CME: US Cold Storage Stocks Significantly Higher Than 2014

US - USDA’s monthly Cold Storage report shows (as expected) significantly larger stocks of frozen meat and poultry relative to last year, but some reduction of those stocks from last month, write Steve Meyer and Len Steiner.
calendar icon 24 July 2015
clock icon 4 minute read

We believe the report is neutral to bearish for both beef and pork and neutral for chicken.

Highlights of the report are:

  • Total stocks of frozen meat and poultry amounted to 2.331 billion pounds on June 30. That figure is 16.9 per cent higher than one year ago and 7.1 per cent higher than the average for June 30 over the past five years. It is clear from the green bars in the top chart at right that the 2.331 billion is a historically large figure but everyone should be careful about the large (16.9 per cent) year-on-year increase figure due to last year’s relative low stocks. As can be seen in the bottom chart, this year’s stocks are near the top of the 5-year range while last year’s were at the bottom of that range. The “denominator problem” is rampant this year in just about everything we do!
  • June 30 stocks of all meat and poultry were 1.3 per cent lower than one month earlier, a reduction very much in line with the normal June drawdown rate. We still attribute these large stock levels largely to the backlog that occurred during last winter’s port slowdown. Pork and chicken output since that time have allowed stocks to be reduced at a very slow pace but the bottleneck at the ports was what started this buildup.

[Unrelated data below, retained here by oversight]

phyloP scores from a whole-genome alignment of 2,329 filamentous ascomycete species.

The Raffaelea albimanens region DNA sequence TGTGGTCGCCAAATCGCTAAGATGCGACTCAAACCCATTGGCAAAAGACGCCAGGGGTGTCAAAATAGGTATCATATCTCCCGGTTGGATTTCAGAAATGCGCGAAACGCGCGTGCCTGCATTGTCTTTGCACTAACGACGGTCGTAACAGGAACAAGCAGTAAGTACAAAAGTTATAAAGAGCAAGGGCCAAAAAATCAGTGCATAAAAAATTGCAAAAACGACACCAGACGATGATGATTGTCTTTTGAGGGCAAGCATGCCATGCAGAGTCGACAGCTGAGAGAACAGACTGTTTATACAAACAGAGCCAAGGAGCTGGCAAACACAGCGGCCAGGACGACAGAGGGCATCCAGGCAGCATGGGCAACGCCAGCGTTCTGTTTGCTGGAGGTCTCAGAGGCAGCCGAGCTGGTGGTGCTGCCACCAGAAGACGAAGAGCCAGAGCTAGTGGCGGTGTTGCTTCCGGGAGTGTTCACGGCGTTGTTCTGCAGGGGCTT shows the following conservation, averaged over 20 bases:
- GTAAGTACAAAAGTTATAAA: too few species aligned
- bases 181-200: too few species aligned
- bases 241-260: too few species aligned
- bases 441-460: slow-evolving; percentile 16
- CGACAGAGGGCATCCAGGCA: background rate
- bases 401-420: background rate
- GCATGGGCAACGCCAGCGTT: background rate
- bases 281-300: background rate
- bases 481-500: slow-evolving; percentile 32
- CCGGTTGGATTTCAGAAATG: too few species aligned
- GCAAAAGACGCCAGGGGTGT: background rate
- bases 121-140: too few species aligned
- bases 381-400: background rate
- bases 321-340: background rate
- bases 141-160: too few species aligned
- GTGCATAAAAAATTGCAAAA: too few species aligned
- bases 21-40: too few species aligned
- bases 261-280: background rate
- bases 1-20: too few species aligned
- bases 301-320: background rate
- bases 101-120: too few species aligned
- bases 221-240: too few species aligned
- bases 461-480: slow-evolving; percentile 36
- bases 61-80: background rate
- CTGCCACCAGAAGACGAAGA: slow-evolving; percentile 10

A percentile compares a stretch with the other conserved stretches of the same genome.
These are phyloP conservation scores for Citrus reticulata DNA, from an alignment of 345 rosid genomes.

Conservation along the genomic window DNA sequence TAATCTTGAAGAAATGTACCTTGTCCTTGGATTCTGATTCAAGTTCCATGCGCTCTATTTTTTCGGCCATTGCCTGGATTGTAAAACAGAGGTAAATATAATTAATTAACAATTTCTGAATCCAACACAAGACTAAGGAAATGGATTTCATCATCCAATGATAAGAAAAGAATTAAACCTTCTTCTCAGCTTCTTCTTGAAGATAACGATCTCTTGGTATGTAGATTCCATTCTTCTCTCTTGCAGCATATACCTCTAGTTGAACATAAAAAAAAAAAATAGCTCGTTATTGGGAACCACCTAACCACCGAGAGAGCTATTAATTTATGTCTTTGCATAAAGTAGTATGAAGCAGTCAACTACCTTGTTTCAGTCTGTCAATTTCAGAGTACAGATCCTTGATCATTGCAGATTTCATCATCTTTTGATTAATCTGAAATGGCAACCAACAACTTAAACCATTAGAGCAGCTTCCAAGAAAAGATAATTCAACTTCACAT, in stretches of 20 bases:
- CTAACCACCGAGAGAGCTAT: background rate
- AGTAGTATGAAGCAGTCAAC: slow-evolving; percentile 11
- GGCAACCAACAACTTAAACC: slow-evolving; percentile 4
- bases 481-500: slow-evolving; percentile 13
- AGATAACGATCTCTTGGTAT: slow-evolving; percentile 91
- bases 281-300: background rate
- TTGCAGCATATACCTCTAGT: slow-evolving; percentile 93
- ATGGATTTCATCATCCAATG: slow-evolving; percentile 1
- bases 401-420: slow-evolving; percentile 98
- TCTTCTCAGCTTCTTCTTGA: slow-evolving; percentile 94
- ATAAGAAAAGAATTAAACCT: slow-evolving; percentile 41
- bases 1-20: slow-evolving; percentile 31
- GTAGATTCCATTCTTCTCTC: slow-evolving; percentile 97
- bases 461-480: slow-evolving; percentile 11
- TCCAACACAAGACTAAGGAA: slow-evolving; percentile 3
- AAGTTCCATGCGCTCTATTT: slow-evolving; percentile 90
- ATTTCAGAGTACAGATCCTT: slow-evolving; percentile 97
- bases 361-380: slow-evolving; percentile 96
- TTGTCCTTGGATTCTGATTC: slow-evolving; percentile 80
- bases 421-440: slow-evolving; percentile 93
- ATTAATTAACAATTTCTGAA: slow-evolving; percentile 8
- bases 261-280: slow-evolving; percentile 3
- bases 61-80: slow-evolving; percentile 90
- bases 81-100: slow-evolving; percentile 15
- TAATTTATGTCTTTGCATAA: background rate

• The largest increase in terms of year-on-year percentage change was for beef stocks which were 30.4 per cent higher this June 30. Boneless beef accounted for the entire increase which was driven primarily by a huge increase in imports. Through May, imports from Australia had increase by 210 million pounds relative to last year — and beef stocks were 109 million pounds higher, yr/yr, in June.
  • Pork inventories remain very large and the big challenge is hams! Frozen ham inventories amounted to 180.7 million pounds on June 30, 42.8 per cent higher than one year ago and 13.7 per cent higher than last month. The monthly buildup of hams in freezers was about 27 per cent larger than the average for the past 5 years. The largest export buyer of hams is Mexico and they have, for the most part, remained a player this year taking nearly 10 per cent more US pork through May. But May exports to Mexico were DOWN 2 per cent from last year suggesting a slowing of the export pace. Did that continue in June and contribute to this increase?
  • Belly stocks, on the other hand, tightened significantly from both last year (-47 per cent) and the end of May (-31 per cent). The June reduction in belly inventories (20.3 million lbs.) was more than twice the average reduction over the past five years. The belly primal composite value from USDA gained roughly $30 in June and has gained another $18 since the end of June with significant talk of usage outstripping supplies at present — even with recent large slaughter levels.
  • Total chicken stocks amounted to over 722.5 million pounds on June 30, 22.2 per cent more than one year ago and 10.4 per cent larger than the five year average. The total was 2.2 per cent lower than one month earlier. The largest tonnage contributor to the buildup was “other” chicken whose stocks increased by 48 million lbs. (22.3 per cent) from last year but leg products (quarters, legs, thighs) were a close second at +47 million lbs. (29 per cent) from last year.
  • Perhaps the surprise in this report is the stock of breast meat which, at 146 million lbs., was nearly 30 per cent larger than one year ago on June 1. That figure is also 25 per cent higher than the five year average. The growth in the large, boning bird segment is supplying all that the market needs and, apparently, then some.
  • Turkey inventories were very near their year-ago levels but the June increase was only 19 million lbs., 39.6 per cent of its normal pace.
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